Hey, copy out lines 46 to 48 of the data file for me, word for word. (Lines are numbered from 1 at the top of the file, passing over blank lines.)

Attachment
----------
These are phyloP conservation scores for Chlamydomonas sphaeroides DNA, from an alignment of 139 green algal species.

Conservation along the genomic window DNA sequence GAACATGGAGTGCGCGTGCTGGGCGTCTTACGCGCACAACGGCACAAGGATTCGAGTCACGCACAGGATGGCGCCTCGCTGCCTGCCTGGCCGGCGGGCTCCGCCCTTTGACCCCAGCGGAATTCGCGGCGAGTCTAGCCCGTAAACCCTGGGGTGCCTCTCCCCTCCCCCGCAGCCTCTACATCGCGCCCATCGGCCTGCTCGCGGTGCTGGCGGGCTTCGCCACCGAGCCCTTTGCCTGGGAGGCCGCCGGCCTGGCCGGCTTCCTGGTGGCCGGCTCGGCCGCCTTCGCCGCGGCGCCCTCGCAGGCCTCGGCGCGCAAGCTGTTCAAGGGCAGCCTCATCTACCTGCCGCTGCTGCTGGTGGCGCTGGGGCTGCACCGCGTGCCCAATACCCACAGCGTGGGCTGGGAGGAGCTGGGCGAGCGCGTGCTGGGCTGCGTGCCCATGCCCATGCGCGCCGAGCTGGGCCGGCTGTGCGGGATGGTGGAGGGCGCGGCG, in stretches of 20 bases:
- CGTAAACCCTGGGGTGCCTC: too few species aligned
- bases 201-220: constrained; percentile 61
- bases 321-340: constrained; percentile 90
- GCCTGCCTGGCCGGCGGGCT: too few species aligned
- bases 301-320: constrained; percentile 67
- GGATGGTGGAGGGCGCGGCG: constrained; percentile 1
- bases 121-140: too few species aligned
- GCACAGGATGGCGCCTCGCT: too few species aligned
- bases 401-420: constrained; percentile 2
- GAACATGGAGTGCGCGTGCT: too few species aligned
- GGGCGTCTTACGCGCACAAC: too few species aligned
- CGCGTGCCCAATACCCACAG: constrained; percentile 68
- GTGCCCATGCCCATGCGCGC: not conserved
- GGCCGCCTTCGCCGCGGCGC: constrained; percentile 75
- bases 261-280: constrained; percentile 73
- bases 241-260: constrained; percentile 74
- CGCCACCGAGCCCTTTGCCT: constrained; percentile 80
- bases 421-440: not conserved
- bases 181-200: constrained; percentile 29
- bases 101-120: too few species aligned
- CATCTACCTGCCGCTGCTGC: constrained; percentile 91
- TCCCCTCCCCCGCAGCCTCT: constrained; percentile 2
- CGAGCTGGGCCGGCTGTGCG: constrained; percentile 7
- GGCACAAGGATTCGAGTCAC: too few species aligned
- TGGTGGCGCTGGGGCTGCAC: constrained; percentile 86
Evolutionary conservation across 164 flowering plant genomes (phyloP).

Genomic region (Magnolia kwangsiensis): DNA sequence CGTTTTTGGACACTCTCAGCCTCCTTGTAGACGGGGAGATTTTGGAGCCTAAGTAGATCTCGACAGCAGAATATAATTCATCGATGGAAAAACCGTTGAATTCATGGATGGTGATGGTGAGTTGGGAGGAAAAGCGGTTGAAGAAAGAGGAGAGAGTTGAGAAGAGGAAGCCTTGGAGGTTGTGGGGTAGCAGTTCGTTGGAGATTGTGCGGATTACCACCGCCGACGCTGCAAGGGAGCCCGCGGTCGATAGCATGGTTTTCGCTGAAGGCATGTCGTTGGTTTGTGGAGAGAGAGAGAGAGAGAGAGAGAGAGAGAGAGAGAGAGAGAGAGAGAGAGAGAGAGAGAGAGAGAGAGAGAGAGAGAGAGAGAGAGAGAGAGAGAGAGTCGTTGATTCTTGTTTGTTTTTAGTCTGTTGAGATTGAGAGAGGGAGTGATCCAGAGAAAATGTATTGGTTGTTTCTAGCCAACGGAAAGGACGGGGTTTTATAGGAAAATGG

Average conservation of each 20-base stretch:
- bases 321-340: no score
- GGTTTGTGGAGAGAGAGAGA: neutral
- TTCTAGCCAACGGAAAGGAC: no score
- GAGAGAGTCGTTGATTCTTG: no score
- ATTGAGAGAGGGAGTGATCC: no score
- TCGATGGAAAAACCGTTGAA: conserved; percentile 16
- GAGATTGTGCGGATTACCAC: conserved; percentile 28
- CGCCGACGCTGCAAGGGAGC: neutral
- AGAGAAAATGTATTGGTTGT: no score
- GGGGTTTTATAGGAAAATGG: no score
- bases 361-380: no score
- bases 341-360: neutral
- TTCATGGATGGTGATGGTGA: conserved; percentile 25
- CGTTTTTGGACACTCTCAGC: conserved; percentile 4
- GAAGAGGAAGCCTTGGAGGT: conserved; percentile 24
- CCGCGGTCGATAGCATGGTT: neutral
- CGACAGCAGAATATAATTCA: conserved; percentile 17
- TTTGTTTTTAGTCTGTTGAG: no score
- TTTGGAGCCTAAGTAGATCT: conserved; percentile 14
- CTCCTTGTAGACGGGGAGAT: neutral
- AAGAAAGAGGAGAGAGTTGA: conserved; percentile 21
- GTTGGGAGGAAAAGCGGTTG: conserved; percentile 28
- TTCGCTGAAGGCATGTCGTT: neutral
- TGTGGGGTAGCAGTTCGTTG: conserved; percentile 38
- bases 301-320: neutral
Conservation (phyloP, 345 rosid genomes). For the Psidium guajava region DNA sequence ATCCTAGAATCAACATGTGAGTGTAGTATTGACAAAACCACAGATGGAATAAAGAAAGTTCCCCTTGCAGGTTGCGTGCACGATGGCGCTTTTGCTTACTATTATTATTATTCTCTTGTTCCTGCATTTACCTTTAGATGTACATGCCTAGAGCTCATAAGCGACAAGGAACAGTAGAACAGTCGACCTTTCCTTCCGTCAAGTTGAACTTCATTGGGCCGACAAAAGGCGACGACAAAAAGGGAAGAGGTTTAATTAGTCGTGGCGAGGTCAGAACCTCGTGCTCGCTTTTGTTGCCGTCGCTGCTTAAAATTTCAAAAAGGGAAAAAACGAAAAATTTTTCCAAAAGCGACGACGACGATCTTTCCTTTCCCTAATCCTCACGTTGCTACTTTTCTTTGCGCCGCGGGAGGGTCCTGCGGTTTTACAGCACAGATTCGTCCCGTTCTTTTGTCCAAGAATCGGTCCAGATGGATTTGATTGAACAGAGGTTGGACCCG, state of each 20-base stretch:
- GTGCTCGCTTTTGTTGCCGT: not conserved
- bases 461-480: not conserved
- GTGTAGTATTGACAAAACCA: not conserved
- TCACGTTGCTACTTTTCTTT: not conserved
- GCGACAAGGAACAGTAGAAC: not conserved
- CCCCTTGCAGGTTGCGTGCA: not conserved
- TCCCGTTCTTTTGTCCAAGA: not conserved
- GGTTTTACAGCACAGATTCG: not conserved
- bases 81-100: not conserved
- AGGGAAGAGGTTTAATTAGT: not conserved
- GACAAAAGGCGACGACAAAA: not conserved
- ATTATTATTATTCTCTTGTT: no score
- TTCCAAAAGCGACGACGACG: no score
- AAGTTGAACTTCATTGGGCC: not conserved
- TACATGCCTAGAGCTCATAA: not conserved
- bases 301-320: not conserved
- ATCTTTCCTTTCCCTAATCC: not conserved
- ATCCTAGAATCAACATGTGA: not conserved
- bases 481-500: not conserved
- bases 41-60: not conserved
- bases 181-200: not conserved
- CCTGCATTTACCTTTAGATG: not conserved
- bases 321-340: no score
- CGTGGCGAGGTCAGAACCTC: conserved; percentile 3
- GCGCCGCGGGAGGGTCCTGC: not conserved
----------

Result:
- CCGCGGTCGATAGCATGGTT: neutral
- CGACAGCAGAATATAATTCA: conserved; percentile 17
- TTTGTTTTTAGTCTGTTGAG: no score